"In Heaven it is Always Autumn" ~John Donne
      by Elizabeth Spires

In heaven it is always autumn. The leaves are always near
to falling there but never fall, and pairs of souls out walking
heaven's paths no longer feel the weight of years upon them.
Safe in heaven's calm, they take each other's arm,
the light shining through them, all joy and terror gone.
But we are far from heaven here, in a garden ragged and unkept
as Eden would be with the walls knocked down, the paths littered
with the unswept leaves of many years, bright keepsakes
for children of the Fall. The light is gold, the sun pulling
the long shadow soul out of each thing, disclosing an outcome.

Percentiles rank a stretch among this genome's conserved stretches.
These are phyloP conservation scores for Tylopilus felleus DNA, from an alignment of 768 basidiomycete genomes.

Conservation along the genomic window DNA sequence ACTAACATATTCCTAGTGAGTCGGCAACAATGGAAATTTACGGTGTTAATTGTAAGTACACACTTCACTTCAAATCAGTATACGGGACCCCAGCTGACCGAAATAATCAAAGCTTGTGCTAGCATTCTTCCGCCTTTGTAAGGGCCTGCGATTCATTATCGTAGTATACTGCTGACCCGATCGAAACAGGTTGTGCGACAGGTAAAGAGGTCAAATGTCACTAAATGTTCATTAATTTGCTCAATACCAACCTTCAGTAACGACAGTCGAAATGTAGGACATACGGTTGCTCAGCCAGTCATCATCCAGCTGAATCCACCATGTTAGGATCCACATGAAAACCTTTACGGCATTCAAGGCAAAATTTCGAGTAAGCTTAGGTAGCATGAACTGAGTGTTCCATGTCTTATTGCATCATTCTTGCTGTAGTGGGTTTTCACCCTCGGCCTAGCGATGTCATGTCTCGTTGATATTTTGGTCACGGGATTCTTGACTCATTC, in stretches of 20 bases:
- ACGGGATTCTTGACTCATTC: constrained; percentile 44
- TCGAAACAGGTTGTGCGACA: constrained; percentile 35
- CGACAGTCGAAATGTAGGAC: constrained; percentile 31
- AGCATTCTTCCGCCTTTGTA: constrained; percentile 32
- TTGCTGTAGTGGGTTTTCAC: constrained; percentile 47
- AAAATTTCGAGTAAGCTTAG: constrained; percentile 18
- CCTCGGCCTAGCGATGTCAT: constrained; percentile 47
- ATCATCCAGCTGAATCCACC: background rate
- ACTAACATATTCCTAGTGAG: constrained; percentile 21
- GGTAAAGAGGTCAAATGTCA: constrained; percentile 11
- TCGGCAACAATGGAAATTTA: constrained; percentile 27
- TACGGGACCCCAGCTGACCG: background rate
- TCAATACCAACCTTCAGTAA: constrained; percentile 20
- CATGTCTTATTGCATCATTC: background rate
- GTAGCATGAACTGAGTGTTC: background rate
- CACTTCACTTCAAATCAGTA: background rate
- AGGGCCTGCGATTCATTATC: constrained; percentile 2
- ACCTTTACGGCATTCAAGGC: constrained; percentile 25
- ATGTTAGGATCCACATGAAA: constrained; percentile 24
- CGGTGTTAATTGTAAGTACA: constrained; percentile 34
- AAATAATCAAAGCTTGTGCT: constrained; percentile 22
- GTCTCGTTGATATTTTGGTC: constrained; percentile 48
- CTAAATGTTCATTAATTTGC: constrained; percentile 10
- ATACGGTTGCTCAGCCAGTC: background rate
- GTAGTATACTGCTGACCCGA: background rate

The last roses of the year nod their frail heads,
like listeners listening to all that's said, to ask,
What brought us here? What seed? What rain? What light?
What forced us upward through dark earth? What made us bloom?
What wind shall take us soon, sweeping the garden bare?
Their voiceless voices hang there, as ours might,
if we were roses too. Their beds are blanketed with leaves,
tended by an absent gardener whose life is elsewhere.
It is the last of many last days. Is it enough?
To rest in this moment? To turn our faces to the sun?
To watch the lineaments of a world passing?
To feel the metal of a black iron bench, cool and eternal
press against our skin? To apprehend a chill as clouds pass
overhead, turning us to shivering shade and shadow?
And then to be restored, small miracle, the sun shining brightly